Buzz Social Media Marketing: Ford changing strategies

In Customer Engagement, Featured on App, Social media by Kevin Kelly

fordFIESTA,, social media marketing, social channels, social media, customer engagement strategy, marketing, social influencers

Ford's fresh approach to marketing and customer engagement with social media.

So you have a great Instagram and Twitter following…what's next?

A car. That's the marketing strategy behind Ford's "Fiesta Movement" that launched earlier this year. The live-in marketing move isn't a surprising one either—it's the second time Ford has done this in the last couple years and the results are in from the previous campaign:

– 4.3 million YouTube views thus far
– 500,000+ Flickr views
– 3 million+ Twitter impression
– 50,000 interested potential customers, 97% of which don’t own a Ford currently.

The campaign represents a new era for marketing and customer experience. In this work, Ford importantly equates the product (a youthful sedan or hatchback) with the experience a customer has driving it. The experience is transformed into a shared one on the hub site which integrates videos, photos, and blogs. On this site, the lucky 100 social media royalty excitedly share their experience having a Fiesta (and yes, gas and insurance are part of the deal). Trips to the gym, going zip lining, and fishing suddenly become possible for a few and shared to thousands by Ford's campaign.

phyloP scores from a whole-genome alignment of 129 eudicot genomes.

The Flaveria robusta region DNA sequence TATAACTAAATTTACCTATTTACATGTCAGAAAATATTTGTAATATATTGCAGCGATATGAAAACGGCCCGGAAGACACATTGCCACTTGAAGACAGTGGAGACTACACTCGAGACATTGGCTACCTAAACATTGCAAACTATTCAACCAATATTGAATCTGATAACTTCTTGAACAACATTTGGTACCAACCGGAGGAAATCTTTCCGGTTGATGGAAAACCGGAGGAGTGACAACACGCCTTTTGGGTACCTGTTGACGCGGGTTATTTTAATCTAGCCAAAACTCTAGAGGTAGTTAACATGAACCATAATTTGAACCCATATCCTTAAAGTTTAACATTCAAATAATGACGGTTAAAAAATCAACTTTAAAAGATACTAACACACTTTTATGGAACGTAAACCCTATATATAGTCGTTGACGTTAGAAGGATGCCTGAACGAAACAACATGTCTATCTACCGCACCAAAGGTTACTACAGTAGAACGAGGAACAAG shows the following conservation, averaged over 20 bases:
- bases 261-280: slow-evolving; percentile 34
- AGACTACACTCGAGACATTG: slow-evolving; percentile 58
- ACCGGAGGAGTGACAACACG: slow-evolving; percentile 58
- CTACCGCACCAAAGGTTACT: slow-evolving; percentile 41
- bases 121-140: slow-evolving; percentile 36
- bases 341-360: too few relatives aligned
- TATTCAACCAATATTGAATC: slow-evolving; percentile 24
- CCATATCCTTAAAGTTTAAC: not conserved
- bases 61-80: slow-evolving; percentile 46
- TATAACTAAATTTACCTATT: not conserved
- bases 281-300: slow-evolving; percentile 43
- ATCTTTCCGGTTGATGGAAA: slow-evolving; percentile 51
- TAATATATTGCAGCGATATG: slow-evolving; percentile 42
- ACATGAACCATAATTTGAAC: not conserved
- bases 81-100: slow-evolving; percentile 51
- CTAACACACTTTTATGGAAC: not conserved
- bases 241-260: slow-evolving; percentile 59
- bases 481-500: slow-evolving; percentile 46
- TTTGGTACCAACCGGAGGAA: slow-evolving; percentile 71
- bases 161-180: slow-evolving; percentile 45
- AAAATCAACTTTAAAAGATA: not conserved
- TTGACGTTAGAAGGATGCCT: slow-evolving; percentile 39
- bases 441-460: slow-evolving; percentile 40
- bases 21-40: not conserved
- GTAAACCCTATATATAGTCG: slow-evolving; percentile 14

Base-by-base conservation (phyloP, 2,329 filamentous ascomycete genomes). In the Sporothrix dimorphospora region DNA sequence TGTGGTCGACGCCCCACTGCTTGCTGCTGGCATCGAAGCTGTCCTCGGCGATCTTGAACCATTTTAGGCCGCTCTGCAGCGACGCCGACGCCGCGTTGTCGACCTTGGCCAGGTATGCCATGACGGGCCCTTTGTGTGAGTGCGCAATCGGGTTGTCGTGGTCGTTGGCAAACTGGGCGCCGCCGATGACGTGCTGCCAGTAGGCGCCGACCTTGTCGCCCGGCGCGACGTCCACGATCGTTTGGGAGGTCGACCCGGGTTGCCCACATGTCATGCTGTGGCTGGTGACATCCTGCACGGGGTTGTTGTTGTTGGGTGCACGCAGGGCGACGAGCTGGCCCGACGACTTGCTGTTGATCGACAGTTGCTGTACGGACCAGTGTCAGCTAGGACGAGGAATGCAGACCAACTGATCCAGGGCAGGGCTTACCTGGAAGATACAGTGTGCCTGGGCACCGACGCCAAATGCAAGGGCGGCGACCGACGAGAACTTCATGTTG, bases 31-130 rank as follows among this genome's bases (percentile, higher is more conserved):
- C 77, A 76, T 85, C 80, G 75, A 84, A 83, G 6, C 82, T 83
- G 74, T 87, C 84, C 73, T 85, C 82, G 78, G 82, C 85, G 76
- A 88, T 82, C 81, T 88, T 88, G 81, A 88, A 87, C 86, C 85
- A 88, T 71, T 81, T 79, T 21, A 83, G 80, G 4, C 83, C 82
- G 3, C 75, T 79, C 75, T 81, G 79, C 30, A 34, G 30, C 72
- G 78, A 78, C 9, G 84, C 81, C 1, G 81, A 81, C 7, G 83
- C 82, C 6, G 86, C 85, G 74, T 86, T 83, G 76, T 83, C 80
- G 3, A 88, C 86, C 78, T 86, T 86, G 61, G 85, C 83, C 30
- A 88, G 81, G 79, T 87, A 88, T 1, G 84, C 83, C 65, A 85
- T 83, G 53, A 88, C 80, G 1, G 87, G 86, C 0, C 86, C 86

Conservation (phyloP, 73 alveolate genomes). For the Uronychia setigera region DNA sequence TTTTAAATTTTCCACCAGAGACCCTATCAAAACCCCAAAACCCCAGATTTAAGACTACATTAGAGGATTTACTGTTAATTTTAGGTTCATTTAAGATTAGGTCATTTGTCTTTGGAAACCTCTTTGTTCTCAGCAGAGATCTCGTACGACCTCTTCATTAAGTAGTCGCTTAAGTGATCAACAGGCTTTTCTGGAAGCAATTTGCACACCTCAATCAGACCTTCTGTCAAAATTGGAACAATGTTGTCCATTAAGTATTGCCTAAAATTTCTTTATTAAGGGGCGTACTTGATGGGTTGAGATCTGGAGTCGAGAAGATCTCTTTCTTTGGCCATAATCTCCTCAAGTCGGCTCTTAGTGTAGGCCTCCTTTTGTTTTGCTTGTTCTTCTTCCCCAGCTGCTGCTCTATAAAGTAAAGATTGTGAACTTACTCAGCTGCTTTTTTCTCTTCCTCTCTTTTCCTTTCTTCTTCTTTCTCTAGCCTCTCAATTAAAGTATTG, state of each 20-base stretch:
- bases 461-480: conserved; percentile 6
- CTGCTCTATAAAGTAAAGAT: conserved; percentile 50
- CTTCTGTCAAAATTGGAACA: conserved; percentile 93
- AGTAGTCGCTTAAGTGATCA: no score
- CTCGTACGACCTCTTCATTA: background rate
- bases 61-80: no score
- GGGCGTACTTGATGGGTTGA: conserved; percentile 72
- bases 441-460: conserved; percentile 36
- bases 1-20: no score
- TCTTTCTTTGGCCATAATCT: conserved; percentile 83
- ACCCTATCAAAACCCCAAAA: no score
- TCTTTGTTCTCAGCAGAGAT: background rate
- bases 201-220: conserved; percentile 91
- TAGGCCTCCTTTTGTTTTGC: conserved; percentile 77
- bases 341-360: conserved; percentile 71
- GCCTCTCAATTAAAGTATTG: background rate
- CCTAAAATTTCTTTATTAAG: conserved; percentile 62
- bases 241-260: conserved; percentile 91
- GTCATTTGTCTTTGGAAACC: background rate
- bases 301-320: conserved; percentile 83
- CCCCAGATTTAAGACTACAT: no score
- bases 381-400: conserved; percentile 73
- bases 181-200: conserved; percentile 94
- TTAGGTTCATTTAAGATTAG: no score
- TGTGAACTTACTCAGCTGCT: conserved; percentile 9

SEE MORE: 3 Strategies to Use on Social Media to Earn Customer Loyalty

One blogger and social media baroness documented the moment when Ford gave her a new Fiesta with a YouTube video. The video comments are generally positive: expressions of jealousy for winning participation and complimentary of the color scheme of the car. The key to the video is who else was getting a free car—a shuffling motley crew of twentysomethings ready to experience what might be their first car. Each Fiesta-er was already blogging, tweeting, instagramming and more.

And this is precisely the demographic that Ford is targeting. Ford lets about 100 people drive their cars around for free and in return, the drivers use their social media to talk about the events (hopefully not at the same time). And this is perfect because what as the first thing I darkly admitted to myself after checking out the website? Envy. I wanted a free car to drive around and instagram, which by extension made me want the car.

What do you think about these strategies? Do you they entice you?